Click any of the sections below to learn about our Pediatric Diagnostic Services.
Some of our measurements are physiologic. These are objective tests that measure what is going on in the ear without requiring responses from the child. These include “Otoacoustic Emissions” – the technology used in the newborn nurseries to screen for hearing loss. A tiny plug is placed in the child’s ear canal, a sound goes in and a response comes back from the cochlea – the sensory part of the inner ear. It is quick and easy.
Another physiologic measurement is Tympanometry. It’s also quick and easy, and tells us if the middle ear and Eustachian tube are functioning well.
The remainder of the basic hearing test is behavioral. Sometimes we simply observe how the baby responds to a variety of sounds while sitting on the parent’s lap. We note localization towards the sound, vocal responses, or even changes in sucking patterns. For toddlers we can often get a complete “audiogram” by making the test into a “put the block into a box” game. Children not ready to speak can often point to toys when asked. The trick is to tailor the test to each child’s ability.
When there is concern about the hearing status we sometimes do a test called “auditory brainstem response test.” This is another physiologic test that tracks how sounds create impulses that travel along the hearing nerve.
Many children are referred to us because they are not developing speech and language as expected. It is important to be sure that ear or hearing problems are not contributing to a delay in speech. We review our findings with the parents, and send complete reports to the referring physician or early intervention program.
If a child does have a hearing loss, early diagnosis and intervention is tremendously important to ensure strong language, academic and social skills without unnecessary delays. We know more today about helping children with hearing loss than ever before. Technology has blossomed, and great support services are available to be sure each child reaches his or her full potential.
Remember that no one knows your child like you do. If you are in any way concerned about your child’s hearing or listening behaviors, check it out. You are your child’s best advocate.
In school, children with APD may have difficulty with spelling, reading, and understanding information presented verbally in the classroom. Often their performance in classes that don’t rely heavily on listening is much better, and they typically are able to complete a task independently once they know what is expected of them. However, it is critical to understand that these same types of symptoms may be apparent in children who do not exhibit APD. Therefore, we should always keep in mind that not all language and learning problems are due to APD, and all cases of APD do not lead to language and learning problems. APD cannot be diagnosed from a symptoms checklist. No matter how many symptoms of APD a child may have, only careful and accurate diagnostics can determine the underlying cause.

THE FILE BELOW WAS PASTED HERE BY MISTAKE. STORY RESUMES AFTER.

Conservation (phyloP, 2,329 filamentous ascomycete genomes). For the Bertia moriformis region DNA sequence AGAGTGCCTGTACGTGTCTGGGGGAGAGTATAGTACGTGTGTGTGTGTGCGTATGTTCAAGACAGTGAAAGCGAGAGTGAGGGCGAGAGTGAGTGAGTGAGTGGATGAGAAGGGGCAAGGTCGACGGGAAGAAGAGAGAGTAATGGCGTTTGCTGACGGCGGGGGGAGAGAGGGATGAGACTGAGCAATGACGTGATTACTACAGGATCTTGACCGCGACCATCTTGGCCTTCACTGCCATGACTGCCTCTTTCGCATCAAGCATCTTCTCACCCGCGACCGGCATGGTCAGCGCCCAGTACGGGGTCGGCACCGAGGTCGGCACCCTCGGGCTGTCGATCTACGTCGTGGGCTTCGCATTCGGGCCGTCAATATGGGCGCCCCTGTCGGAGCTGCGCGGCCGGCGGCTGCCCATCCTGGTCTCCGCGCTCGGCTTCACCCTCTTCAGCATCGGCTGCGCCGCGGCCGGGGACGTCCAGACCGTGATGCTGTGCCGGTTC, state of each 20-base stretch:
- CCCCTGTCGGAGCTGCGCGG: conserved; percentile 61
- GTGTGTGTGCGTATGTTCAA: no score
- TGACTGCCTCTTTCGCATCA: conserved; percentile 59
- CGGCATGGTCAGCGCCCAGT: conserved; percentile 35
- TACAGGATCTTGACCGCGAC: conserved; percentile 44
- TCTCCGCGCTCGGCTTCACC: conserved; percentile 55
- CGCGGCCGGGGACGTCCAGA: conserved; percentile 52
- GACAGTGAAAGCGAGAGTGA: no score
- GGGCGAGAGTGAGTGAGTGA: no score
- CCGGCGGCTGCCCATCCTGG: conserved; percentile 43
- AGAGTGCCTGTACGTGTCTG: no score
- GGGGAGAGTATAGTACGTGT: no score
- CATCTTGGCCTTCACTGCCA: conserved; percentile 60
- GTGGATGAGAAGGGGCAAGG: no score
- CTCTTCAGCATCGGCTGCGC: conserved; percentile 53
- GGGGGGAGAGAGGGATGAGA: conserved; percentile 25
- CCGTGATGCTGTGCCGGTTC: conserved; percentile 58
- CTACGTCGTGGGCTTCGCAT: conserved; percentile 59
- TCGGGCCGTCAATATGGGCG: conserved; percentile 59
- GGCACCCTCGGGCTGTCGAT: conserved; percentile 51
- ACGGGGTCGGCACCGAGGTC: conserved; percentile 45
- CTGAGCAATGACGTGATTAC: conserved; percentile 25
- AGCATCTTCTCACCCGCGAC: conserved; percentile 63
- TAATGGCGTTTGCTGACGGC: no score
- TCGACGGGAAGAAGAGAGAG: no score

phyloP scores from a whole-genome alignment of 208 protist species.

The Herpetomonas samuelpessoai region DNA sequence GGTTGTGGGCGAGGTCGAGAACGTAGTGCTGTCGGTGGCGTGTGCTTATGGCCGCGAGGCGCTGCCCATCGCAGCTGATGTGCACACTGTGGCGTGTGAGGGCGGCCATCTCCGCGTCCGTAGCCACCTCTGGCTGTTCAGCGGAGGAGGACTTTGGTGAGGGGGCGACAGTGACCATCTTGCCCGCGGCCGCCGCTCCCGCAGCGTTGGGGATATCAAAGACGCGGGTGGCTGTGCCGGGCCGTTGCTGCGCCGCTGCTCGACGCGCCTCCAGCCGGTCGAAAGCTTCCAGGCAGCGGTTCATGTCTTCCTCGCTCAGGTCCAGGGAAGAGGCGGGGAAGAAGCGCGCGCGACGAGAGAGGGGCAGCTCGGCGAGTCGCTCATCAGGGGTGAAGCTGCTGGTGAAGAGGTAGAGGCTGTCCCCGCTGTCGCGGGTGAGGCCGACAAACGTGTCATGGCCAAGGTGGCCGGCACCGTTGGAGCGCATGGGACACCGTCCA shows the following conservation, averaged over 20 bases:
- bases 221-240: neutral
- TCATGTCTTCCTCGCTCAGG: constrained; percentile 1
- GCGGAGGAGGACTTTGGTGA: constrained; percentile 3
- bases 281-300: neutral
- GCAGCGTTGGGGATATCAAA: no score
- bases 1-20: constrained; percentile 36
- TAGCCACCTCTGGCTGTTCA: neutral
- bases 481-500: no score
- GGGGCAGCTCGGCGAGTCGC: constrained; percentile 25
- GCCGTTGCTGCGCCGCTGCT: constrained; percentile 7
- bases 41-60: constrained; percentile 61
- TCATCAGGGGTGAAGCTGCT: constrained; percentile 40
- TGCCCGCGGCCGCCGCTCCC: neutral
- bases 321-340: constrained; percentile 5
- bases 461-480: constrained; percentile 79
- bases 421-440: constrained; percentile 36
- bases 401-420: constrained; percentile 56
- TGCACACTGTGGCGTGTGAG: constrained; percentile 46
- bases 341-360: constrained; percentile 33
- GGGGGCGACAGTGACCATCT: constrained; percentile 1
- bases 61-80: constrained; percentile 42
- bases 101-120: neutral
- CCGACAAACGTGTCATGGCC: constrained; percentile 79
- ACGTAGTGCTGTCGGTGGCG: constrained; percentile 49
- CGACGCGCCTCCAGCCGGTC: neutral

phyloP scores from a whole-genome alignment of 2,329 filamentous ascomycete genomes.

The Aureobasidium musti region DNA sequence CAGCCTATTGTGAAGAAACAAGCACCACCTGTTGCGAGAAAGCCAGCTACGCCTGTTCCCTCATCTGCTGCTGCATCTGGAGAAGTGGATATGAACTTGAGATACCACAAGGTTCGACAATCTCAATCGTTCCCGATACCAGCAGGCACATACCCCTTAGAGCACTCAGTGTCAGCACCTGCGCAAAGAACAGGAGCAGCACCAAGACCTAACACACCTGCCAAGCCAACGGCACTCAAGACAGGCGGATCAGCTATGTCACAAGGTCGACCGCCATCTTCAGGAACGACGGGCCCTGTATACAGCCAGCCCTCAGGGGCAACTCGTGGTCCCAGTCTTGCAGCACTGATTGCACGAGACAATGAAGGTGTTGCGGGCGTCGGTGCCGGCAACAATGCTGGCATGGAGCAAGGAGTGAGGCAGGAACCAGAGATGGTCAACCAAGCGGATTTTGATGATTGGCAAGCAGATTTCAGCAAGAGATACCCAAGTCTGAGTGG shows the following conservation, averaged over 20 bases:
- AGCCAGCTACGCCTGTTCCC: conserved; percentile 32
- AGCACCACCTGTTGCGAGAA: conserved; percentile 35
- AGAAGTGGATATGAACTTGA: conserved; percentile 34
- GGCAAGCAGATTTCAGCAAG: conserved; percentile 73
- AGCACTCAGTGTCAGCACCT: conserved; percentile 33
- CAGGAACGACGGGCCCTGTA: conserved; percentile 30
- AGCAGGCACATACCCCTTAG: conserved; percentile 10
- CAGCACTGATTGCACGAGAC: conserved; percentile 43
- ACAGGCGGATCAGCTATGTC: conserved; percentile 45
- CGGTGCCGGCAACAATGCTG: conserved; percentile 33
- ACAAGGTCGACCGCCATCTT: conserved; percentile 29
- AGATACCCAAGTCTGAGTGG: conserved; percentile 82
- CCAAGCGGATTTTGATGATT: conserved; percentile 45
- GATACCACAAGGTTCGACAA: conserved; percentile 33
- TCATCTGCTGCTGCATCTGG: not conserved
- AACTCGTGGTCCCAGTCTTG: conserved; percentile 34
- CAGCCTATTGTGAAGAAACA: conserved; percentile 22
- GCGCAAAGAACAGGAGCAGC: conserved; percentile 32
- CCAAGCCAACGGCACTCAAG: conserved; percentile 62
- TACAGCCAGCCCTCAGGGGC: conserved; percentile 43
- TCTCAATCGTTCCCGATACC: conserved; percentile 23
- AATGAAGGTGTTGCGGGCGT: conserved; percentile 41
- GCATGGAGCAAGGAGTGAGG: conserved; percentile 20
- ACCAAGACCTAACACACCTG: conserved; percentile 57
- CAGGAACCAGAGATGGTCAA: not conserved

To diagnose APD, the audiologist will administer a series of tests in a sound-treated room. These tests require listeners to attend to a variety of signals and to respond to them via repetition, pushing a button, or in some other way. Other tests that measure the auditory system’s physiologic responses to sound may also be administered. Most of the tests of APD require that a child be at least 7 or 8 years of age because the variability in brain function is so marked in younger children that test interpretation may not be possible.
Once a diagnosis of APD is made, the nature of the disorder is determined. There are many types of auditory processing deficits and, because each child is an individual, APD may manifest itself in a variety of ways. Therefore, it is necessary to determine the type of auditory deficit a given child exhibits so that individualized management and treatment activities may be recommended that address his or her specific areas of difficulty.
Assistive Listening Devices (ALDs) expand the functionality of hearing aids by helping you separate the sounds you want to hear from background noise, and by enabling you to hear when the speaker is more than a few feet away.
The speaker talks into a microphone, and the speech is sent straight to your ear, thus avoiding the degrading effects of noise and distance on speech intelligibility.
Bluetooth: More hearing aids are equipped to allow for gateway devices that enable digital audio streaming from Bluetooth devices to the hearing aid. If you enjoy Bluetooth-enabled audio devices, such as cell phones, TVs, or computers, you will probably want to check this out.
T-coils: T-Coils allow individuals to access to induction loop systems. An induction or hearing loop system gives off a magnetic field, eliminating the need for any receiver other than your t-coil located within your hearing aid. Using a t-coil and hearing loop together is seamless, cost-effective, unobtrusive, and wireless. You don’t have to obtain extra equipment.
Why use custom ear molds?
- to protect hearing from hazardous environments (airport workers, landscapers, construction personnel, demolition crews)
- to better tune in to music, computers, or gaming devices
- for shooting environments – protects form muzzle blasts
- for swimming – to ensure inner ears remain dry
- for sleeping – assures peace and quiet
- to replace existing hearing aid molds due to damage
The Hearing Center at Montefiore provides a specific range of services, including hearing aid evaluation and recommendations; hearing aid fittings; and assistance in selecting hearing aid supplies and batteries that meet your specific needs.